These are sad sad times, and it seems as if every day they get a little sadder.
I was shocked and horrified to hear of the sudden death of Susan Ellison out in Sherman Oaks. She died in the house she had shared with Harlan for so many years, sometimes known as Ellison Wonderland or the Lost Aztec Temple of Mars. At this writing, no one seems quite certain of the cause of death.
No one saw this coming, not even her closest friends… and certainly not me. Susan was only 60. Which I suppose is old in the eyes of some of those reading this, but still seems young to me. I would have guessed that she was even younger, but perhaps that is only because she was so much younger than Harlan. The last time I saw her was back when I flew out to LA for the premiere of the TOLKIEN movie, at which she was one of my invited guests. But I was on stage for that one and she was in the audience, and after the panel was done they hustled me right out of there, so we only had time for a brief hello and a hug. I wish it had been longer. The last time I saw Susan for any significant length of time was at Harlan’s memorial at the Writers Guild Theatre. That was a heartbreaking occasion… made less heartbreaking by Susan’s own courage and strength, and her insistence that we make the evening a celebration of Harlan’s life and work, not a dirge for his passing.
No one who was there that day — and there were a lot of us, for Harlan was greatly loved — could ever have dreamt that Susan herself would follow Harlan so soon.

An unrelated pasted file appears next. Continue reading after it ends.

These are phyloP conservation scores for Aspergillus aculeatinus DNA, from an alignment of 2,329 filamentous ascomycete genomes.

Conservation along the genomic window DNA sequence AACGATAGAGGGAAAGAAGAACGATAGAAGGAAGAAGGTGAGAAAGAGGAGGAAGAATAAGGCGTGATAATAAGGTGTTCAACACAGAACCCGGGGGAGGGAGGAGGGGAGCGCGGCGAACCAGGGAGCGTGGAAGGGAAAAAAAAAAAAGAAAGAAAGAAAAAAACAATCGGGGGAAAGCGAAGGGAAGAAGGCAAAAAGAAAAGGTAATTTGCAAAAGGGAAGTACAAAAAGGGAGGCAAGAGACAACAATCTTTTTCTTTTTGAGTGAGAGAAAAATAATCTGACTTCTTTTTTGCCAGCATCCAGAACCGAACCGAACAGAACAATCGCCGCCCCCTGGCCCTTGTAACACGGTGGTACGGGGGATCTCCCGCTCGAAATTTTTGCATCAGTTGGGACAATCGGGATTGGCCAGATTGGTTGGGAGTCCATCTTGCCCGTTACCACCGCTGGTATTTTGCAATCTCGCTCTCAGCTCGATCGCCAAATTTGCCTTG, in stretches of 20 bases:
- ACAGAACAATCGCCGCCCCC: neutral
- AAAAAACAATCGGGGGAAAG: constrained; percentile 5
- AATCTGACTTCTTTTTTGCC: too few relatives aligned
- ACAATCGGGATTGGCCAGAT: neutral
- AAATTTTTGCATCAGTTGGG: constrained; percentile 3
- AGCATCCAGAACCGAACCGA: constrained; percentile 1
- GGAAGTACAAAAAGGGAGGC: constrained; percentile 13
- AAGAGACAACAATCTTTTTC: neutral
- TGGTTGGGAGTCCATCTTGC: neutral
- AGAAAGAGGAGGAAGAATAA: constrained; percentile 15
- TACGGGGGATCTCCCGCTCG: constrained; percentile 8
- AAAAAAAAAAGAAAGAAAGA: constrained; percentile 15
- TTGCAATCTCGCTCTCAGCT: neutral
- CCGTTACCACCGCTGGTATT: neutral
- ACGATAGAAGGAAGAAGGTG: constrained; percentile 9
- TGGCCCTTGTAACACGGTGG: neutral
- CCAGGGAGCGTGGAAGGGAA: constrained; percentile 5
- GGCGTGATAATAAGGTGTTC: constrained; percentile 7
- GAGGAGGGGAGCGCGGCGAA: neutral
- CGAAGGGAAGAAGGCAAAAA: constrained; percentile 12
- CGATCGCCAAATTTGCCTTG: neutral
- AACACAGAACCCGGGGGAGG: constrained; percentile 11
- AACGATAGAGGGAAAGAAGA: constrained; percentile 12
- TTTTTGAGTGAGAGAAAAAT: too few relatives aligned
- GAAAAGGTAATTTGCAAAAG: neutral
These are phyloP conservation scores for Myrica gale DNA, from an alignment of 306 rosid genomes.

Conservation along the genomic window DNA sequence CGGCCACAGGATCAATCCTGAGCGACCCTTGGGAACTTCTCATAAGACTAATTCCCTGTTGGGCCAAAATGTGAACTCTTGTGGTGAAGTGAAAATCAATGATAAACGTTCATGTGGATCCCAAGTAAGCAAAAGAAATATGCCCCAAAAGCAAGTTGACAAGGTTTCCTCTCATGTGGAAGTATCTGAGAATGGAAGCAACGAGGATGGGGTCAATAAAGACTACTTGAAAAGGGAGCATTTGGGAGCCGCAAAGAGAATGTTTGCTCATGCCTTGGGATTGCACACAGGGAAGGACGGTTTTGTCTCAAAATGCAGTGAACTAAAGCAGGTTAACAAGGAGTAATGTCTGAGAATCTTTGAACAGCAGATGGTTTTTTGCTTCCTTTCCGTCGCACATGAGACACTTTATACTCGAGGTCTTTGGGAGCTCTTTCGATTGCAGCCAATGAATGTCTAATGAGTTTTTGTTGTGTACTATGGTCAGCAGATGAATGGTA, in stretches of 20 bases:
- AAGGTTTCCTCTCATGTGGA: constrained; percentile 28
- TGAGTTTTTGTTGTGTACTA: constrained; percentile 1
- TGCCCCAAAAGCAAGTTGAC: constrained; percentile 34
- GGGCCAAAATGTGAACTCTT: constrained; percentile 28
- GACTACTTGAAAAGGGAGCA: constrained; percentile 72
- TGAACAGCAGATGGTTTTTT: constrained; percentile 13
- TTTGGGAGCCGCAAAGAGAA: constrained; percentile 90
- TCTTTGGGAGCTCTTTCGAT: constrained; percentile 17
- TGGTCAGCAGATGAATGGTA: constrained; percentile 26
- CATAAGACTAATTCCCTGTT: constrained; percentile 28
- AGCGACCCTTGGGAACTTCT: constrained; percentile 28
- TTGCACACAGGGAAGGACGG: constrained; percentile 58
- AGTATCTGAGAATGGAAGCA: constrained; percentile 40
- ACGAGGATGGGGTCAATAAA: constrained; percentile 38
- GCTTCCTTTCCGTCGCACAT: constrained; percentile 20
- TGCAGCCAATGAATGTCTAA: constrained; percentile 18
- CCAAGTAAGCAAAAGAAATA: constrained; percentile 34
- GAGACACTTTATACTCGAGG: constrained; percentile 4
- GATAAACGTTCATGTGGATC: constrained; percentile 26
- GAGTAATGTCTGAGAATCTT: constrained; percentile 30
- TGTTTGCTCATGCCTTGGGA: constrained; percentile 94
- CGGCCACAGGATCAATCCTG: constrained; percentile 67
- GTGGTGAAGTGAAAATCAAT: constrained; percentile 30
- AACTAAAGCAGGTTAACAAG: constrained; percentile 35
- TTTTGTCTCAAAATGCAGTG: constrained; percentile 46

There will be obituaries and tributes all over the internet, I am sure, so I am not going to try to write a summary of Susan’s life here. Others knew her much much better than I did and are better equipped for that task. All I can say, from my own perspective, is that she was a sweet, gentle woman, unfailingly kind to everyone… and especially to Harlan. As fierce and combative as HE seemed at times, he needed kindness too. All of us do. And Susan seemed to make him happy. She was his fifth wife, and their marriage lasted longer than all of his first four marriages put together. She was feisty and funny, too. I remember a few times, when dining at their place, that Harlan would be going on about something, getting angrier and more worked up, and Susan would put in a quiet word, and suddenly Harlan would be laughing.
She was a profoundly decent person, and our field, our country, and our world are all the poorer for her passing.
Current Mood: sad